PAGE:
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Abstract:In this paper, we propose Posterior Sampling Reinforcement Learning for Zero-sum Stochastic Games (PSRL-ZSG), the first online learning algorithm that achieves Bayesian regret bound of $O(HS\sqrt{AT})$ in the infinite-horizon zero-sum stochastic games with average-reward criterion. Here $H$ is an upper bound on the span of the bias function, $S$ is the number of states, $A$ is the number of joint actions and $T$ is the horizon. We consider the online setting where the opponent can not be controlled and can take any arbitrary time-adaptive history-dependent strategy. This improves the best existing regret bound of $O(\sqrt[3]{DS^2AT^2})$ by Wei et. al., 2017 under the same assumption and matches the theoretical lower bound in $A$ and $T$.

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Abstract:We introduce a framework for decentralized online learning for multi-armed bandits (MAB) with multiple cooperative players. The reward obtained by the players in each round depends on the actions taken by all the players. It's a team setting, and the objective is common. Information asymmetry is what makes the problem interesting and challenging. We consider three types of information asymmetry: action information asymmetry when the actions of the players can't be observed but the rewards received are common; reward information asymmetry when the actions of the other players are observable but rewards received are IID from the same distribution; and when we have both action and reward information asymmetry. For the first setting, we propose a UCB-inspired algorithm that achieves $O(\log T)$ regret whether the rewards are IID or Markovian. For the second section, we offer an environment such that the algorithm given for the first setting gives linear regret. For the third setting, we show that a variation of the `explore then commit' algorithm achieves almost log regret.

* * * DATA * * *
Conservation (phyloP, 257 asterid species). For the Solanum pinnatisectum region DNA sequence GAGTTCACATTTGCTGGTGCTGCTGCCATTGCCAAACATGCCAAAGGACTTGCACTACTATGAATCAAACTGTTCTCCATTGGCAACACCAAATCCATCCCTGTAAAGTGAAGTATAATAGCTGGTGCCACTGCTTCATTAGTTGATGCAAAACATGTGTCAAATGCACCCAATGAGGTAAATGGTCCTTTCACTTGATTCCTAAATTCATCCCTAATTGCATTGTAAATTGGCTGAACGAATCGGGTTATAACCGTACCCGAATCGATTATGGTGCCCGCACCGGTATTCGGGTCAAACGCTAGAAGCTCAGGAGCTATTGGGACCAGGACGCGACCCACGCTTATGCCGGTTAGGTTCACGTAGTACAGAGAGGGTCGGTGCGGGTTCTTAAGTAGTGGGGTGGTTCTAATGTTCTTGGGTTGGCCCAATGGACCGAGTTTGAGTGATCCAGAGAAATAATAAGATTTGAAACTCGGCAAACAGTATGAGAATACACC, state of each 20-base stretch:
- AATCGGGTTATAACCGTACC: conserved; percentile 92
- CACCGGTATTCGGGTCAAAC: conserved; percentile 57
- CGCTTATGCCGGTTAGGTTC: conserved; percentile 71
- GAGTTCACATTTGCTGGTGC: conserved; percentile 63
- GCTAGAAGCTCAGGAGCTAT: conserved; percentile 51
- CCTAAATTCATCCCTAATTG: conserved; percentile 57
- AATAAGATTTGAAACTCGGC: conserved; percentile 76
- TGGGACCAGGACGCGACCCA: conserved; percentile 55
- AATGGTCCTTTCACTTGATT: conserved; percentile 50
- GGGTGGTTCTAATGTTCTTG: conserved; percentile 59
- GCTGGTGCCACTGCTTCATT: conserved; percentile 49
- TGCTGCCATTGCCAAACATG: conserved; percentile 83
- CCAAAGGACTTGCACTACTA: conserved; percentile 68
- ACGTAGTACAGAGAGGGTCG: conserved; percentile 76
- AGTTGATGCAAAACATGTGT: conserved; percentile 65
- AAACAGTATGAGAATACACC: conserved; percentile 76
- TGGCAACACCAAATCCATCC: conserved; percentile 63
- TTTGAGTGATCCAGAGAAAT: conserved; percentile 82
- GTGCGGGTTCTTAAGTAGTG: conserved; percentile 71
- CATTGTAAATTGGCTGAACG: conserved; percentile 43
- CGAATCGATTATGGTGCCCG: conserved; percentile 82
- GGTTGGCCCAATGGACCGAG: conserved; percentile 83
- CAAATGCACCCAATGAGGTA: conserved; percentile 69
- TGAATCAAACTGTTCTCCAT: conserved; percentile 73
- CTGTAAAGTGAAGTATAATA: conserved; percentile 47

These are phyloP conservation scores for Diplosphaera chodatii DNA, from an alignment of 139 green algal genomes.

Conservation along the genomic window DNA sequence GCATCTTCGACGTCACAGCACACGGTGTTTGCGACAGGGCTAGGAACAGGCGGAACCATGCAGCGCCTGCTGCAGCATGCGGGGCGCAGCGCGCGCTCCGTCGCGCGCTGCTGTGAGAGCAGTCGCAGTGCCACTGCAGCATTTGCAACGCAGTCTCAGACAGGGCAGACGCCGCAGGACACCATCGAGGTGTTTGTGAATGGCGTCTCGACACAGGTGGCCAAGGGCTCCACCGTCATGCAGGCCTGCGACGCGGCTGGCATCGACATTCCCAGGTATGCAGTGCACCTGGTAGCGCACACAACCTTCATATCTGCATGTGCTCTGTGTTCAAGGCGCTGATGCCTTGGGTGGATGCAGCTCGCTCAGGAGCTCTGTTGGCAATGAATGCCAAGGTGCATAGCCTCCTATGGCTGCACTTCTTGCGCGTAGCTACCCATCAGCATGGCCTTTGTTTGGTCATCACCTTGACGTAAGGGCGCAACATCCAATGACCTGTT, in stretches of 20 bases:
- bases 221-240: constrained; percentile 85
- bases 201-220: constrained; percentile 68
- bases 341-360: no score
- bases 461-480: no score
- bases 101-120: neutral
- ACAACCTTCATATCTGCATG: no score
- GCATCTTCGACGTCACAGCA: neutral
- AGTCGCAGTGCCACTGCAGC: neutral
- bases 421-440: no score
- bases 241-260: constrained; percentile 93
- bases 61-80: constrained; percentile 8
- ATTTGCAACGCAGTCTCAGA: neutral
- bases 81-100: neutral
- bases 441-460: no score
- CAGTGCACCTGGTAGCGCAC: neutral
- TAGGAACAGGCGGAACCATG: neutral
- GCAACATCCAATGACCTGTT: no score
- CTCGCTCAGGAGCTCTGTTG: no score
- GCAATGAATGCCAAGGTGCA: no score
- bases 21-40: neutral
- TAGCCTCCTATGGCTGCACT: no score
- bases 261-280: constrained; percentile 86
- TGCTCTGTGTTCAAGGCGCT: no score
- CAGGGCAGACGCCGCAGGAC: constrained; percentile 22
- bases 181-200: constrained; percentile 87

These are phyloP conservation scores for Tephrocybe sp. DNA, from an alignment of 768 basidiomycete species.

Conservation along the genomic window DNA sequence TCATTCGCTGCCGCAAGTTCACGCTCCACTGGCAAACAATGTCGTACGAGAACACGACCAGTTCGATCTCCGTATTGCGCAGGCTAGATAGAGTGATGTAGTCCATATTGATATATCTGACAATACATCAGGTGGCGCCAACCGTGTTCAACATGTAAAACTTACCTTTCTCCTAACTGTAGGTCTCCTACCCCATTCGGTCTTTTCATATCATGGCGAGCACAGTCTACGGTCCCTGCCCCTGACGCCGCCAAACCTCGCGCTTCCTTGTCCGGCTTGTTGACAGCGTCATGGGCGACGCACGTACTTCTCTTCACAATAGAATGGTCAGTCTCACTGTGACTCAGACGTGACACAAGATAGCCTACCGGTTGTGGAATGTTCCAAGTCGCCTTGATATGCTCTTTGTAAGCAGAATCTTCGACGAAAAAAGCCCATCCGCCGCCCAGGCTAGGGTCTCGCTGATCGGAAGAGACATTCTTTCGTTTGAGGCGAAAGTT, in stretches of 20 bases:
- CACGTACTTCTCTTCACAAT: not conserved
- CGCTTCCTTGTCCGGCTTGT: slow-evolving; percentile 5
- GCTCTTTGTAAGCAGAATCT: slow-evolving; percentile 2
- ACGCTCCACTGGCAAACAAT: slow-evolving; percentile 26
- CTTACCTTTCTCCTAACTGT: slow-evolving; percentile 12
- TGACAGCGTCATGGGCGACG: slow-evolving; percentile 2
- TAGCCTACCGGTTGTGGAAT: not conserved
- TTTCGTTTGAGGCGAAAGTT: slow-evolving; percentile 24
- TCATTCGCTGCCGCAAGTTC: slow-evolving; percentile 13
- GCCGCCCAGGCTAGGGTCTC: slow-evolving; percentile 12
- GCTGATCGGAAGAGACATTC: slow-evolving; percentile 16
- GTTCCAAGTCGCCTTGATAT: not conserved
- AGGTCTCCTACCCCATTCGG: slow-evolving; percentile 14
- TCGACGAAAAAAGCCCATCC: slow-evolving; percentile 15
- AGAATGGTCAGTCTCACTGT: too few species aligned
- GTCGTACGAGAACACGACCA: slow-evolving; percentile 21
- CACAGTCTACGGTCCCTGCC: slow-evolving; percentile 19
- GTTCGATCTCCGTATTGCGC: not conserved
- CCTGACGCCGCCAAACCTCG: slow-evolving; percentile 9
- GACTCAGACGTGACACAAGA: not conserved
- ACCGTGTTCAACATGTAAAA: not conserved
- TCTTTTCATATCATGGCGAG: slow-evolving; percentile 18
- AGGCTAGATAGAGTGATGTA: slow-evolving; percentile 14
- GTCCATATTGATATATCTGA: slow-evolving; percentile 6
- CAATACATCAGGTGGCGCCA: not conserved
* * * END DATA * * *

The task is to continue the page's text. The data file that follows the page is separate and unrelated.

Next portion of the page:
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Abstract:We introduce a generic template for developing regret minimization algorithms in the Stochastic Shortest Path (SSP) model, which achieves minimax optimal regret as long as certain properties are ensured. The key of our analysis is a new technique called implicit finite-horizon approximation, which approximates the SSP model by a finite-horizon counterpart only in the analysis without explicit implementation. Using this template, we develop two new algorithms: the first one is model-free (the first in the literature to our knowledge) and minimax optimal under strictly positive costs; the second one is model-based and minimax optimal even with zero-cost state-action pairs, matching the best existing result from [Tarbouriech et al., 2021b]. Importantly, both algorithms admit highly sparse updates, making them computationally more efficient than all existing algorithms. Moreover, both can be made completely parameter-free.

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Abstract:We consider the problem of online reinforcement learning for the Stochastic Shortest Path (SSP) problem modeled as an unknown MDP with an absorbing state. We propose PSRL-SSP, a simple posterior sampling-based reinforcement learning algorithm for the SSP problem. The algorithm operates in epochs. At the beginning of each epoch, a sample is drawn from the posterior distribution on the unknown model dynamics, and the optimal policy with respect to the drawn sample is followed during that epoch. An epoch completes if either the number of visits to the goal state in the current epoch exceeds that of the previous epoch, or the number of visits to any of the state-action pairs is doubled. We establish a Bayesian regret bound of $O(B_\star S\sqrt{AK})$, where $B_\star$ is an upper bound on the expected cost of the optimal policy, $S$ is the size of the state space, $A$ is the size of the action space, and $K$ is the number of episodes. The algorithm only requires the knowledge of the prior distribution, and has no hyper-parameters to tune. It is the first such posterior sampling algorithm and outperforms numerically previously proposed optimism-based algorithms.